The Middle East Channel
Interview with Mustafa El-Gindy
Mustafa el-Gindy, a former independent member of the Egyptian parliament and current member of the opposition, sits down with Middle East Channel Co-Editor Amjad Atallah to discuss the ongoing developments in Egypt, including what the opposition is demanding from the Mubarak regime FP’s Middle East Channel: I wanted to ask you right off the bat: ...
Mustafa el-Gindy, a former independent member of the Egyptian parliament and current member of the opposition, sits down with Middle East Channel Co-Editor Amjad Atallah to discuss the ongoing developments in Egypt, including what the opposition is demanding from the Mubarak regime
FP’s Middle East Channel: I wanted to ask you right off the bat: What is happening right now with the opposition? What exists on the ground right now?
Mustafa el-Gindy: The opposition got united after the elections and had a big decision that they would boycott the elections of the parliament. That was the first time they were united…Today they are united, they had a big meeting together…all the parties: the Muslim Brotherhood, Kefaya, 6th of April. They came out with their demands: Mubarak goes; to save the country immediately: a new constitution, a new parliament, a new senate, and elections. Fair elections.
FP: President Mubarak has appointed Omar Suleiman, his long time intelligence chief, to be the Vice President of Egypt. And a lot of American diplomats…who are hoping for as much as the status quo to preserve as possible, are hoping that this will be acceptable. Do you think that Omar Suleiman, as the next President of Egypt, will be acceptable to the opposition?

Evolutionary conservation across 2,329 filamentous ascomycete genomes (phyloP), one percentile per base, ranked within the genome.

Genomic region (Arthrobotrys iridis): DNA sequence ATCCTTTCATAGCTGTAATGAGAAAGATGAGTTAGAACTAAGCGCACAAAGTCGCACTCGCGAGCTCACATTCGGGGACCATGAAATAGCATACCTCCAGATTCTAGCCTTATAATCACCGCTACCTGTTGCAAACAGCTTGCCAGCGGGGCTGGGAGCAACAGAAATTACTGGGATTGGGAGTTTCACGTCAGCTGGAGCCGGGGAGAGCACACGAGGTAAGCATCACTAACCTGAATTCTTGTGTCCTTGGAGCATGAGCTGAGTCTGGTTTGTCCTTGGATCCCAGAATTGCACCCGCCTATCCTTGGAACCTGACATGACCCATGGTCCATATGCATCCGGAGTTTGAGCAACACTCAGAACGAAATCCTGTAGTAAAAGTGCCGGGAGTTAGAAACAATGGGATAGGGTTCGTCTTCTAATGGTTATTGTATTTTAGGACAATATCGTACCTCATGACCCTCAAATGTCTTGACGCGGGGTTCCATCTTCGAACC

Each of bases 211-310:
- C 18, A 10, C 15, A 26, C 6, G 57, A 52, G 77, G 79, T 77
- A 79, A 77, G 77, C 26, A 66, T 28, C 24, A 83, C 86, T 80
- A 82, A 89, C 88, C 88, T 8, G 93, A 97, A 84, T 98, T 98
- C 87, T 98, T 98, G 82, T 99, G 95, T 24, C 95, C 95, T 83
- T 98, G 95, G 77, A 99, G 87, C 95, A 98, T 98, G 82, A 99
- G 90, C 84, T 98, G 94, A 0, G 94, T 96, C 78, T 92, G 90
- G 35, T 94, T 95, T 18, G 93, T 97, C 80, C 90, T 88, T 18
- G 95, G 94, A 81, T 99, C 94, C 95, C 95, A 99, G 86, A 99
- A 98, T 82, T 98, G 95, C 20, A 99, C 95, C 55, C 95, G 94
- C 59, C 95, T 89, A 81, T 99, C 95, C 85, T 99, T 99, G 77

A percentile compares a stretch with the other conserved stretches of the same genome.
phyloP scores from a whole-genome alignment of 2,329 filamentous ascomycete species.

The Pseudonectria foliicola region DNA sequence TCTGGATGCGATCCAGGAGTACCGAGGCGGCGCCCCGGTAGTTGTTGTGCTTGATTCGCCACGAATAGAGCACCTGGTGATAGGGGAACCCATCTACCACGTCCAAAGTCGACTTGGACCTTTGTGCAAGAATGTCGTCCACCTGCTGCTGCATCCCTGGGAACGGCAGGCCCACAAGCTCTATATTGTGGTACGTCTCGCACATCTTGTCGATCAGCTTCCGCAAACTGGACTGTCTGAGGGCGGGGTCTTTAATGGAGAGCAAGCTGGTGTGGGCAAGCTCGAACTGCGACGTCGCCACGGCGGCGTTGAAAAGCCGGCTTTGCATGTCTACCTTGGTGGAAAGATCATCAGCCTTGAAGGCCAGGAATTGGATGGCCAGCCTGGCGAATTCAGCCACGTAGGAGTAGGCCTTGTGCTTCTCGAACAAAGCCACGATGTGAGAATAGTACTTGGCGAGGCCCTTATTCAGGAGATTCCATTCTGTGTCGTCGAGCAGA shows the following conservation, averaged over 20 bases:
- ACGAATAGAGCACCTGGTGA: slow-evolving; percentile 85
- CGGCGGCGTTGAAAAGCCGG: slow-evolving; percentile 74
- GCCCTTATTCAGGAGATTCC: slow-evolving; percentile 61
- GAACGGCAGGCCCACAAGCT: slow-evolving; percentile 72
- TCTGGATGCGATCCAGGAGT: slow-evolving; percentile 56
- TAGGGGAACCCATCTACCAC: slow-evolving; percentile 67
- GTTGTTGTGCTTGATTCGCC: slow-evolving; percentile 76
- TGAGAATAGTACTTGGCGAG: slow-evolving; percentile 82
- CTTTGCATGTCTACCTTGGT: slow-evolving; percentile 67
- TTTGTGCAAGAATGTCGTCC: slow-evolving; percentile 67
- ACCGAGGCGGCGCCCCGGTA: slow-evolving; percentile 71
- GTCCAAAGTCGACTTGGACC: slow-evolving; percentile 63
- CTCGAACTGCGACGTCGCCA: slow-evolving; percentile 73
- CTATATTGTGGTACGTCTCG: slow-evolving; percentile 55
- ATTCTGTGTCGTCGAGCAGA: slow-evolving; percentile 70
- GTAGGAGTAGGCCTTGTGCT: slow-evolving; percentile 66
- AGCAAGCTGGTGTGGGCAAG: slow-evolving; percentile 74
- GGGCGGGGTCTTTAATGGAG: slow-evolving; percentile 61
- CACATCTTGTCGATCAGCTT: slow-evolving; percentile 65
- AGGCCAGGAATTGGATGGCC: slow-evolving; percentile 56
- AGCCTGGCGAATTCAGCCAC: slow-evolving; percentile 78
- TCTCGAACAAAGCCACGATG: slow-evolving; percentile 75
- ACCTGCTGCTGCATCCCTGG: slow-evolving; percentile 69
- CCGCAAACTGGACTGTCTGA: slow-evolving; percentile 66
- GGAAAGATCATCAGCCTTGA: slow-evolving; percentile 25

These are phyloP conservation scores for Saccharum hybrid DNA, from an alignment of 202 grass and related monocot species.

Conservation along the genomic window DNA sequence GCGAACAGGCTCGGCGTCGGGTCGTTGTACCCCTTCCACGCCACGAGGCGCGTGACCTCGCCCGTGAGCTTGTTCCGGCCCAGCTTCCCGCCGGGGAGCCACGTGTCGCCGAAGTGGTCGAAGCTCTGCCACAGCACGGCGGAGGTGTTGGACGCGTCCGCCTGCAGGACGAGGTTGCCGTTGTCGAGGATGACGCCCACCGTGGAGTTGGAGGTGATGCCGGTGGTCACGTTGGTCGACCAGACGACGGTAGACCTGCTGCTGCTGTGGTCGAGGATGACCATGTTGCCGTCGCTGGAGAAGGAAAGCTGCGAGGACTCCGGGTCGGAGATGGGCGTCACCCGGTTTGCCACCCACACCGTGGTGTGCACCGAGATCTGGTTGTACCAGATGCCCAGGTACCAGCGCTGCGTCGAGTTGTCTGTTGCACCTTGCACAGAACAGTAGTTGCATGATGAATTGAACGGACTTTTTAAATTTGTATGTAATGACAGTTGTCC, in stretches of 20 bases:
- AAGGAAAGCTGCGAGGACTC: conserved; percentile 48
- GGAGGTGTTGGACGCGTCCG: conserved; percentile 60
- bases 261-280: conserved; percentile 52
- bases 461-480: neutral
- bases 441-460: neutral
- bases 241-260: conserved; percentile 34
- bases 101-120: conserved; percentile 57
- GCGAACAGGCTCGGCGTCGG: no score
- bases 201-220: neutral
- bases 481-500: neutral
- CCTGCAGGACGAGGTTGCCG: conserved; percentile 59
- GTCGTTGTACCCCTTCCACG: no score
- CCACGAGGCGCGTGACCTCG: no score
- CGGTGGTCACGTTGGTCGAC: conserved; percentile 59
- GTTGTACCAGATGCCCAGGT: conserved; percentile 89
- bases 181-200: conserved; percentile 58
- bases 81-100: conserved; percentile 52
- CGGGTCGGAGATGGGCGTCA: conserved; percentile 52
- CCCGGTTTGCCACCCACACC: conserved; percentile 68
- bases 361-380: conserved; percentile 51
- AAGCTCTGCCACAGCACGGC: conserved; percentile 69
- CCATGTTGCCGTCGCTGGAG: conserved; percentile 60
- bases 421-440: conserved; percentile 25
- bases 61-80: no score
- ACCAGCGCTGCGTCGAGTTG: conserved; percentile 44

MG: I don’t think that he will be accepted by the opposition. They announced it already that they want Mubarak out –all his regime out — that they want to negotiate directly with the army because he has the power now…We are not negotiating because Omar Suleiman asked us to come and negotiate with him. Today [February 1st], the answer came: ‘No, we are not negotiating with you. We are negotiating with the army. We are not negotiating with the regime of Hosni Mubarak.’
FP: You have in the opposition party groups ranging from secular leftists to the Muslim Brotherhood. Do they have an agreement? Are they coalesced around a vision for the political future of Egypt?
MG: Yes for the first time, they got united…for one thing: Change. An immediate change …the nation wants to change the regime. That’s what they are calling in the street.
FP: In the United States obviously there’s always a lot of concern when one of the autocrats that we’ve supported for a very long time is replaced. Can you tell us more about your vision for what Egypt looks like one month after the opposition? If everything goes according to the opposition’s plan, what does Egypt look like one month from now? Two months from now? Three months from now?
MG: It will look like Turkey. With a Prime Minister elected between the people and parties and a President, and a very strong Army to serve the constitution and the respect of the constitution — and the respect of all the international agreements.
FP: So when you said respect for all international agreements, is that code for continuing to respect the peace treaty with Israel?